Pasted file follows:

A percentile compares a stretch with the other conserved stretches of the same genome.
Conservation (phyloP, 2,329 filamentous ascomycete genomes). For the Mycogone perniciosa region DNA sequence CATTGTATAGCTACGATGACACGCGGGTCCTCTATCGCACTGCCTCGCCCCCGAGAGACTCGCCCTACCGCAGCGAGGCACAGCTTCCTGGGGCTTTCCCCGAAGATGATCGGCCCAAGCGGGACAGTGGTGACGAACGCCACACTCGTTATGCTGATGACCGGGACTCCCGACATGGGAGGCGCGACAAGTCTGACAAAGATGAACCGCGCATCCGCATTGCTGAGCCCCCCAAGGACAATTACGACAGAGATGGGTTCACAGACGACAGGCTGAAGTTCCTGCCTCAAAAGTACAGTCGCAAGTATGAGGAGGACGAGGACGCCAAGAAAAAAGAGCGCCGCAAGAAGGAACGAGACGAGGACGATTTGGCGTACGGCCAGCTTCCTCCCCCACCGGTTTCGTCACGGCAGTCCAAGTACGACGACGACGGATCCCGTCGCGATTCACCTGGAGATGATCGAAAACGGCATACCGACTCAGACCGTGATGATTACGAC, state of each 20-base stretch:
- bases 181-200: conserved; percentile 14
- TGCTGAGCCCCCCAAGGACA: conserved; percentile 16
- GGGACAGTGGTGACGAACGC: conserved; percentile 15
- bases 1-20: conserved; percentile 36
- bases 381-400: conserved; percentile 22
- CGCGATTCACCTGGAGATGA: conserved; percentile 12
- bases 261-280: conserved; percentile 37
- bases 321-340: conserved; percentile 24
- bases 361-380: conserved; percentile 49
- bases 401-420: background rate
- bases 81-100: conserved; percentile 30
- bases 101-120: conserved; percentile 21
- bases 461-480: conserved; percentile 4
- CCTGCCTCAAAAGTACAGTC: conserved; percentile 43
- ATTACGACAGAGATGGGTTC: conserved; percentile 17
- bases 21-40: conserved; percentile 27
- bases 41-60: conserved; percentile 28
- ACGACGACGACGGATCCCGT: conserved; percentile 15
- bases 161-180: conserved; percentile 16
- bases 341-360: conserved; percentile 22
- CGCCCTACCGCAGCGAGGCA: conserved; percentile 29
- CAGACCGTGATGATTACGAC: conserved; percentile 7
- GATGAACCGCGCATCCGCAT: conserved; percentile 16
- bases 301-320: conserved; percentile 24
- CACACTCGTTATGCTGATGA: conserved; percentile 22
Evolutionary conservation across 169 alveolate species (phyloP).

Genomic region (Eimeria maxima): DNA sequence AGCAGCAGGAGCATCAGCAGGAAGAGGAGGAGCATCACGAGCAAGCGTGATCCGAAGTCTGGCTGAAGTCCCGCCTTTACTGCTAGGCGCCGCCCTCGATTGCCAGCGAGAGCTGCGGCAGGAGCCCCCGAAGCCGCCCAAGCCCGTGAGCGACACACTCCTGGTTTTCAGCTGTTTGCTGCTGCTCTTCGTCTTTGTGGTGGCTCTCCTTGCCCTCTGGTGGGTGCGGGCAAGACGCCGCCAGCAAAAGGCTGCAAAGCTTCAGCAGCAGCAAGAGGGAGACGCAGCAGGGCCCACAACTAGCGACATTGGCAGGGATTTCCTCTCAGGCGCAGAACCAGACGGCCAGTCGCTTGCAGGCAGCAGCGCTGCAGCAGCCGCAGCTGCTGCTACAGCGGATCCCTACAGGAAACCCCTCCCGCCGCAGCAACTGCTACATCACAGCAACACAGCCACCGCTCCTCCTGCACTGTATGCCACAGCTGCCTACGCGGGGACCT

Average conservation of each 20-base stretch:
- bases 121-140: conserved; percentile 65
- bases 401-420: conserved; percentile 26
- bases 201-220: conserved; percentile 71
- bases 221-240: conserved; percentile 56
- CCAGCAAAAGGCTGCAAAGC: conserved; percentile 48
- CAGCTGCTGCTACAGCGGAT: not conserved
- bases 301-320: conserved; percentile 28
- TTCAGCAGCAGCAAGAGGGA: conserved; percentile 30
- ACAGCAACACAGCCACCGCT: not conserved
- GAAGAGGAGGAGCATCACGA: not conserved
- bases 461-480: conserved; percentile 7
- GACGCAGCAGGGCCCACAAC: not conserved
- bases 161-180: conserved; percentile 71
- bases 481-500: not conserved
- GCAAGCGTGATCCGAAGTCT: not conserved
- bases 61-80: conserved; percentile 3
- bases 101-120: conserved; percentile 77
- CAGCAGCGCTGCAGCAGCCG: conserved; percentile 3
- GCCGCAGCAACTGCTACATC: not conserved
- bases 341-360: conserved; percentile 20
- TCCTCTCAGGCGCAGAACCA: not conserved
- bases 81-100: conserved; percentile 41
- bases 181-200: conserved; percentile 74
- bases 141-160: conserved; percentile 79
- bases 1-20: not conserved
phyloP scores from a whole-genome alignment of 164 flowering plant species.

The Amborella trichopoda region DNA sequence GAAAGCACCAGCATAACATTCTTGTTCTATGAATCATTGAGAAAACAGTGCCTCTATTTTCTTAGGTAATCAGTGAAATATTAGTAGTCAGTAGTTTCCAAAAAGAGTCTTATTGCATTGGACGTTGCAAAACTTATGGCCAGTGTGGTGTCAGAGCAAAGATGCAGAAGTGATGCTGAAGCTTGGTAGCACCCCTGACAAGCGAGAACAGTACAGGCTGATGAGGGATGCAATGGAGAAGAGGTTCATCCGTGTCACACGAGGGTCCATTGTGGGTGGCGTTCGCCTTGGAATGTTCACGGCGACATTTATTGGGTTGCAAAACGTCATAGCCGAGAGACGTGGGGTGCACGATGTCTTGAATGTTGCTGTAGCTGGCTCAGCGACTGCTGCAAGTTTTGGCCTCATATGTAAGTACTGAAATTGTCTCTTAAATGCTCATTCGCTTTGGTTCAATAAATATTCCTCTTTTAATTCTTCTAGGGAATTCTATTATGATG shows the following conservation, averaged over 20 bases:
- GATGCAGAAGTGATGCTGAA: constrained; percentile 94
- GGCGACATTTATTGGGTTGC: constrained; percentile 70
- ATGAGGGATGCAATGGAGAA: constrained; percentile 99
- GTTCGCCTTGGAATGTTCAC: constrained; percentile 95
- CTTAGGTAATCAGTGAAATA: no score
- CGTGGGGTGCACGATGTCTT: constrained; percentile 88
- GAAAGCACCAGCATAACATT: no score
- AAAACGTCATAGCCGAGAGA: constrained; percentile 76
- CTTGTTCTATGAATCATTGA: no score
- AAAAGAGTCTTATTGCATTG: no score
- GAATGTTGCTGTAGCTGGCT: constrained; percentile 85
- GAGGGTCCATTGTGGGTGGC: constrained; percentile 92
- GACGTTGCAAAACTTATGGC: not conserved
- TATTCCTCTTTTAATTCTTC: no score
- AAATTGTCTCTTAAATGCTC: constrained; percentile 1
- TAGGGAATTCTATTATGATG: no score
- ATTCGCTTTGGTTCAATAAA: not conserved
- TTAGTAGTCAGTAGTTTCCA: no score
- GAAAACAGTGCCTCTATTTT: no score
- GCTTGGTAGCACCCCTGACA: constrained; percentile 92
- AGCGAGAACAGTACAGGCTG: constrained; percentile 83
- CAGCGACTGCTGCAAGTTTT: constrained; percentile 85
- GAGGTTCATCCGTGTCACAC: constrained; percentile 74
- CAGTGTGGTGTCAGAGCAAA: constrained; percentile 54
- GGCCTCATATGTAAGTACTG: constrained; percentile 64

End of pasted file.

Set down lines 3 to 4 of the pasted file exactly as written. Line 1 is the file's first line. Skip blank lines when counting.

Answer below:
- bases 181-200: conserved; percentile 14
- TGCTGAGCCCCCCAAGGACA: conserved; percentile 16